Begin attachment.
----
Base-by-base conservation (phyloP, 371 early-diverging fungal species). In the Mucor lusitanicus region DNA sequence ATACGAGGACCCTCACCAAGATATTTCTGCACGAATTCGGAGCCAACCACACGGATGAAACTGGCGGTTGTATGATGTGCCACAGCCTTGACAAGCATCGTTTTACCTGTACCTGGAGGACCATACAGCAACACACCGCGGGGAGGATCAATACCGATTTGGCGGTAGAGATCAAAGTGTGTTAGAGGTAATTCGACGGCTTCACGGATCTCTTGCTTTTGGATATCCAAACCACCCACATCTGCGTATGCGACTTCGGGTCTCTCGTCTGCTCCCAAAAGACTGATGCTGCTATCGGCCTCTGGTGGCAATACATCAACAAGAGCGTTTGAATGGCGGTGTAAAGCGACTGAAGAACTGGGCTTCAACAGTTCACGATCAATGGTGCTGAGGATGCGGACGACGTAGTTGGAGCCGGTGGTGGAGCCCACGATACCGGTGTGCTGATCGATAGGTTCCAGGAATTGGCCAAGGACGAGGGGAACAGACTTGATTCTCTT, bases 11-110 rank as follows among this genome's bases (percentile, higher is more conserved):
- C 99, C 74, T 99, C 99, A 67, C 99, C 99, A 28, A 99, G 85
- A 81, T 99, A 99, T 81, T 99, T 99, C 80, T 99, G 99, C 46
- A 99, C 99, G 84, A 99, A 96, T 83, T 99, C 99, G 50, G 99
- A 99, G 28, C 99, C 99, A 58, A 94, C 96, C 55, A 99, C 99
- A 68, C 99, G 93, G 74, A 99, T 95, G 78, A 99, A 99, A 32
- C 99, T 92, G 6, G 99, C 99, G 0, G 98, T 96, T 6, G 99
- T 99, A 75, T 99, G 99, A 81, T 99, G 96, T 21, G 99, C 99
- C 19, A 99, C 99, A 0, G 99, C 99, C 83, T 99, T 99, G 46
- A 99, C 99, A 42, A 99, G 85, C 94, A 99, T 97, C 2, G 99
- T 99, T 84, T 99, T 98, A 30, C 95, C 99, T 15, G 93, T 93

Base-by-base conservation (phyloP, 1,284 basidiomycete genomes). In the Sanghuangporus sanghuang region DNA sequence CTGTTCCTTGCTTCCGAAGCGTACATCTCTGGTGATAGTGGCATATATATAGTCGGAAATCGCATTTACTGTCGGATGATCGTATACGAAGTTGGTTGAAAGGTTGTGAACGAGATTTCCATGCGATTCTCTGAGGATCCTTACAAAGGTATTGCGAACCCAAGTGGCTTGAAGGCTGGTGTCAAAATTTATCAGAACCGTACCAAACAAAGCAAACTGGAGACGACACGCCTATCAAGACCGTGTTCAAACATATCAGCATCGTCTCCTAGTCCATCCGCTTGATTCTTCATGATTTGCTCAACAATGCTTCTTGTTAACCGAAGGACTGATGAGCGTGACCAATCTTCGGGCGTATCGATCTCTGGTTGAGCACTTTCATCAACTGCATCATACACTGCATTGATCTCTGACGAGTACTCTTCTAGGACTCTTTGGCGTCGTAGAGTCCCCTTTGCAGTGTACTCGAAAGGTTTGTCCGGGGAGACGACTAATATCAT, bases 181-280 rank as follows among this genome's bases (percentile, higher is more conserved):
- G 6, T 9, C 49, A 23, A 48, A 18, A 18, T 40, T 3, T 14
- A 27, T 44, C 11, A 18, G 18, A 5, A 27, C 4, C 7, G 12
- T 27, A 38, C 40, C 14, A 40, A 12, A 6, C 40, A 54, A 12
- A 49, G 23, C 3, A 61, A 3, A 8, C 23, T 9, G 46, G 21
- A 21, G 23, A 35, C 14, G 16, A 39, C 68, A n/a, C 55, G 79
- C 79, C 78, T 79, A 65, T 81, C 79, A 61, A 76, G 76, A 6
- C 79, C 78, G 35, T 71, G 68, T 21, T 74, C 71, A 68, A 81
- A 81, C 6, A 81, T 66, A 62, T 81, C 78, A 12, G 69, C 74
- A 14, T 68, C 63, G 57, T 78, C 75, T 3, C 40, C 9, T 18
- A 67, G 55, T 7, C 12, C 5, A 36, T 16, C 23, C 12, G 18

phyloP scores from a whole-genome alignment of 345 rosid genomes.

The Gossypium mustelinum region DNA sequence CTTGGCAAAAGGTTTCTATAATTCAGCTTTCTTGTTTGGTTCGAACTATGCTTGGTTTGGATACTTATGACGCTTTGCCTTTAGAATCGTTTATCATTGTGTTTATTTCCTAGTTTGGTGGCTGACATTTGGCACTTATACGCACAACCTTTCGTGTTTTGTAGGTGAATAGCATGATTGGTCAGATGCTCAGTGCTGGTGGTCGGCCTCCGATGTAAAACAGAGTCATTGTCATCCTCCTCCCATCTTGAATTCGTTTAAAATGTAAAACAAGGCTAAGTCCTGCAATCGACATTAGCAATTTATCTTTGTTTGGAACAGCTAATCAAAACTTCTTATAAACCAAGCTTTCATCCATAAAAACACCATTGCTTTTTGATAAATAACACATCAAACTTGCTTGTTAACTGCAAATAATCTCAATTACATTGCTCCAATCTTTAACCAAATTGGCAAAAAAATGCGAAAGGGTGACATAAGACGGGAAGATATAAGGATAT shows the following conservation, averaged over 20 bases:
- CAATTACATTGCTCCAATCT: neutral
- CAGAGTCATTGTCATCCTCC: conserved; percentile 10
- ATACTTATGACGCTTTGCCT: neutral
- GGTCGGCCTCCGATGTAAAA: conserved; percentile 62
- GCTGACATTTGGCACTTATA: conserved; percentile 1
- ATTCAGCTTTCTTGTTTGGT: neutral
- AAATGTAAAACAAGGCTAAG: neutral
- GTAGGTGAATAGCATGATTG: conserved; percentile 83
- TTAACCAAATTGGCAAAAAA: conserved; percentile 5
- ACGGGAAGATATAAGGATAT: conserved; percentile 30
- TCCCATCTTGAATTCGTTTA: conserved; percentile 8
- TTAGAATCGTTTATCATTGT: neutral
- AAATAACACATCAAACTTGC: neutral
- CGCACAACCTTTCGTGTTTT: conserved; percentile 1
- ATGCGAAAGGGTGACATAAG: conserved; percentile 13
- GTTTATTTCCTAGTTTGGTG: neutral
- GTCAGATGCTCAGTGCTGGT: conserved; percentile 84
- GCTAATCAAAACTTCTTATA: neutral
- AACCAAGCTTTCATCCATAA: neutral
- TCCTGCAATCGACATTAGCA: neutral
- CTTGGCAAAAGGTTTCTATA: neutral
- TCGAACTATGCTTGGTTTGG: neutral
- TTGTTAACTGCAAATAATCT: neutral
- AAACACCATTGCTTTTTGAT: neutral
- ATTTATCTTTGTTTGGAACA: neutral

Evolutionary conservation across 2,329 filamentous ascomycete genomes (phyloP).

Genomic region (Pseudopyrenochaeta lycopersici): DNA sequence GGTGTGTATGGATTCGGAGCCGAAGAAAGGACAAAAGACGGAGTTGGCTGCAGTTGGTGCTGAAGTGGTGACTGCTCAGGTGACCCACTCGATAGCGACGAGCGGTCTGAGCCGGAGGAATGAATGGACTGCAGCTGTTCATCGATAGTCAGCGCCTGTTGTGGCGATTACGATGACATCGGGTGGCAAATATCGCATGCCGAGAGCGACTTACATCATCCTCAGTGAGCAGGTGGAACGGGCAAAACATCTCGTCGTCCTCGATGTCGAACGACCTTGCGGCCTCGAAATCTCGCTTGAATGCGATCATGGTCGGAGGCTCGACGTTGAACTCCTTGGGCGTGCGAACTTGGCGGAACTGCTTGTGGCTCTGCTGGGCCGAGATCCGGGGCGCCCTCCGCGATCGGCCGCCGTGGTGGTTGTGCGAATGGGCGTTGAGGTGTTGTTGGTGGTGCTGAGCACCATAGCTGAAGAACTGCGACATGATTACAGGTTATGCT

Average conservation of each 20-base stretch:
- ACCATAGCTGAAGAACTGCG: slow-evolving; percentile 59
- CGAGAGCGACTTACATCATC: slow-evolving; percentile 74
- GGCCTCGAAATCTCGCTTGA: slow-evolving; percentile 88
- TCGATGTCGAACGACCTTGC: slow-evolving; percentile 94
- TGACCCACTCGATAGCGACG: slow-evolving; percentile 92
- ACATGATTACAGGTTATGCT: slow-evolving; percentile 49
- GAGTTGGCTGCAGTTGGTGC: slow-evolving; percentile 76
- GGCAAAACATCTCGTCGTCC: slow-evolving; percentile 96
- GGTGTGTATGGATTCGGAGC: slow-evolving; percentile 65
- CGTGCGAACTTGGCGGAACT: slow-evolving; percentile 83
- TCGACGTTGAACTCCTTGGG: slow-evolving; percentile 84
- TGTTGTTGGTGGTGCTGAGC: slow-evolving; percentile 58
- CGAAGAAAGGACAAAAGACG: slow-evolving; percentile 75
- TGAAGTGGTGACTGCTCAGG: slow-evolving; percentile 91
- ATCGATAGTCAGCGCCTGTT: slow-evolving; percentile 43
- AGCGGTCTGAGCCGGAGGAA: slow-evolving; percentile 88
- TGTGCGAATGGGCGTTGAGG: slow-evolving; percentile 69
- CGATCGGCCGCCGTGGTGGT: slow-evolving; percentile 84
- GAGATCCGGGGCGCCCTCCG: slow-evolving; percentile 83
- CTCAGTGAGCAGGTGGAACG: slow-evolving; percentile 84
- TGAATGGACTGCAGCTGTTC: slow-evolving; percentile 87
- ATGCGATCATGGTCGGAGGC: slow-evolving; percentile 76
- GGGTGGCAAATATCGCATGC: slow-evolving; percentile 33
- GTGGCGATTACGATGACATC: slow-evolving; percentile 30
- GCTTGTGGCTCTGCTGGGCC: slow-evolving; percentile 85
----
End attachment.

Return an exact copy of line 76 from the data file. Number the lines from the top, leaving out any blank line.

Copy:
- GTGGCGATTACGATGACATC: slow-evolving; percentile 30